Vitalic’s pulsing electro score propels the action with ominous momentum, establishing a mood of nerve-shredding intensity. Throbbing synths and abrasive beats echo the protagonists’ alienation, while also evoking the primal pulse of underground club culture.
As Aleksei journeys across shadowy cityscapes, the music’s dark glamour heightens his sense of defiant solitude. Later, the metallic scrape of military drill clashes jarringly with tender snatches of Edith Piaf, suggesting the Legion’s brutality churning beneath French romanticism.
The score builds steadily to ecstatic crescendos during the trance-like dance sequences. As Jomo’s rebels whirl in hypnotic lockstep around the bonfire, the accompanying beats reach transcendent, orgiastic heights. Back in the disco’s strobe-lit cathedral, thundering electronics and ghostly vocals plunge us into Aleksei’s tortured headspace, violence and victimhood merging as bodies move in menacing harmony.
With sophisticated melding of sound and vision, Abbruzzese and composer Vitalic forge an ominous audio atmosphere that envelops us. Their interplay of musical textures deftly punctuates the protagonists’ compulsive quest for fleeting collective euphoria amidst permanent isolation.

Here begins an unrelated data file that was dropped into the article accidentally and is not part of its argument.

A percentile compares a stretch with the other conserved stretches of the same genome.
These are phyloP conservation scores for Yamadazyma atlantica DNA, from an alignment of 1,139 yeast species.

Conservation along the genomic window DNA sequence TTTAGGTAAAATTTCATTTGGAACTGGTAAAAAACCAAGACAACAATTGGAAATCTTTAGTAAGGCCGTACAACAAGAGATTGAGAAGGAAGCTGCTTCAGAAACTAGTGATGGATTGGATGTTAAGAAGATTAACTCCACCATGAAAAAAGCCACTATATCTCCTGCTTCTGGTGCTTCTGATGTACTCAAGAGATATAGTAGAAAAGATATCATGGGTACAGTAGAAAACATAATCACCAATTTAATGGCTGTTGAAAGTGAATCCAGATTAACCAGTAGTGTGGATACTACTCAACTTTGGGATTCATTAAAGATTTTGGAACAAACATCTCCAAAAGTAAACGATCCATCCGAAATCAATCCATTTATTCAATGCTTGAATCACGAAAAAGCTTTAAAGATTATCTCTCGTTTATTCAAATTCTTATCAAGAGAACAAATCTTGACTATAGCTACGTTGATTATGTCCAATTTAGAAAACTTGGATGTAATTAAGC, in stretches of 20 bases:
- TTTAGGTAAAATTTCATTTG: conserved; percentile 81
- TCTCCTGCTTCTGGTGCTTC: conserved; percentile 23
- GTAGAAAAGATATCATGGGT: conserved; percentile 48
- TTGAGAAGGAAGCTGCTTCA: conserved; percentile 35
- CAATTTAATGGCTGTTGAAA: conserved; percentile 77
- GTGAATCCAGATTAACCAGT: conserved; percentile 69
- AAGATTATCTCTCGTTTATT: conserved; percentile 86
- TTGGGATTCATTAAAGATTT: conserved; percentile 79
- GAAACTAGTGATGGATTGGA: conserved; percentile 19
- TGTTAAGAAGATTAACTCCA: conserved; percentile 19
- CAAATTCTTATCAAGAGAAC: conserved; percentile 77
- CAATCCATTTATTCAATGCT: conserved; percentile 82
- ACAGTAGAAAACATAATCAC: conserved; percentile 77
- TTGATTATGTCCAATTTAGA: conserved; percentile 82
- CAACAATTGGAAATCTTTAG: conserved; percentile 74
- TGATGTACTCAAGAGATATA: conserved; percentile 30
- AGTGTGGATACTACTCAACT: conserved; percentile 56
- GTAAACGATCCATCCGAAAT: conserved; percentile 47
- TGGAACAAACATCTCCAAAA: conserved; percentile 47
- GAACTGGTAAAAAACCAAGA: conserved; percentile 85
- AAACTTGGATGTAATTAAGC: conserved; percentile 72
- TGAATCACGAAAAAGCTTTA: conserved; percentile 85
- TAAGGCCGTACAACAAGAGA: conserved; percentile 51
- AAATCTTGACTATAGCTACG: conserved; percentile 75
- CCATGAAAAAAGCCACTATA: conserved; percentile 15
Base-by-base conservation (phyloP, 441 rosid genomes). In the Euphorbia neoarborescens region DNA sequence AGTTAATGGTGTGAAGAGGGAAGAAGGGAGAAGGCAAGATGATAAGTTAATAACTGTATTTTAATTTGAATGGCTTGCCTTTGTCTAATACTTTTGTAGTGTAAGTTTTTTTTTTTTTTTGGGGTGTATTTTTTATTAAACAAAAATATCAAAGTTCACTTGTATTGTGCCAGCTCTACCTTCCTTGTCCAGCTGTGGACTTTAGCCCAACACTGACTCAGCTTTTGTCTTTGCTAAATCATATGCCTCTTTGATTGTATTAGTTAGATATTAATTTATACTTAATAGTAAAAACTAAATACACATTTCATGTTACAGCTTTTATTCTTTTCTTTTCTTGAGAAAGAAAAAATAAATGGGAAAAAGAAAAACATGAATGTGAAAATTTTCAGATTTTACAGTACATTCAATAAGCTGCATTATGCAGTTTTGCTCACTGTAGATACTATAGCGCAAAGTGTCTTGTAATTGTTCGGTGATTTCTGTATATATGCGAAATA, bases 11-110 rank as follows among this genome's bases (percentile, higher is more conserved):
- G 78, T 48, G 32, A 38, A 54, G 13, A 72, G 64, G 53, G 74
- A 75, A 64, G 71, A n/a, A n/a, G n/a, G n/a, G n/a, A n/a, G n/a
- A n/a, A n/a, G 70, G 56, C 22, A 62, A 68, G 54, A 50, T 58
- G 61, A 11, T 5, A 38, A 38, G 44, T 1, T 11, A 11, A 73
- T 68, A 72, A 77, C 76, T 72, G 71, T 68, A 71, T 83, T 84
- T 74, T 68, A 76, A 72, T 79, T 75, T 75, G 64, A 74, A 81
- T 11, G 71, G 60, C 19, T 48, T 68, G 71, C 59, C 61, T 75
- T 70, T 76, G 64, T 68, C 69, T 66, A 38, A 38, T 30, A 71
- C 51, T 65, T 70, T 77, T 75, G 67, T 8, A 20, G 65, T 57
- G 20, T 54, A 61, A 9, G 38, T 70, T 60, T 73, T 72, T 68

For all its flashes of brilliance, Disco Boy remains a flawed gem. Abbruzzese’s grip on narrative sometimes slackens under the weight of ambition, and thematic subtlety occasionally gives way to blunt spectacle.
Yet as a sensory experience, his debut dazzles more often than it falters. Louvart’s limpid cinematography and Vitalic’s nervous score reflect the director’s immersive vision. While the script struggles to synthesize the stories’ disconnected strands, standout sequences like the desert raid and climactic dance floor encounter showcase a nascent master.
And in Franz Rogowski’s haunted central performance, the film finds its anchor. His wordless anguish holds our gaze when interest lags elsewhere. Able support from charismatic newcomers like Morr Ndiaye suggests Abbruzzese’s keen eye for talent matches his technical flair.
For all its postmodern flourishes, Disco Boy remains rooted in raw passion — an electrifying cry from the margins. If Abbruzzese streamlines his wilder instincts in future, he could become a defining voice of his generation.
Those seeking cerebral engagement may prefer more polished social commentary. But viewers hungry for sheer sensorial cinema will find Disco Boy’s lurid grip hard to shake. Dazzling us with style, thrilling us with substance, this slick calling card heralds a provocateur hungry to start the dance.
Dynamic yet uneven, Giacomo Abbruzzese’s Disco Boy announces an audacious new talent, if not a fully-formed one. Carried by sensory flair and Franz Rogowski's magnetic performance, this splendid mess of a debut glimmers with moments of greatness - even as its reach occasionally exceeds its grasp.
- Visual flair and confident direction
- Propulsive electronic score
- Franz Rogowski's intense lead performance
- Strong turns from supporting cast
- Immersive sequences and set-pieces
- Ambitious themes related to identity and migration
- Uneven narrative cohesion
- Heavy-handed messaging
- Plot loses momentum at times
- Final act confounding and opaque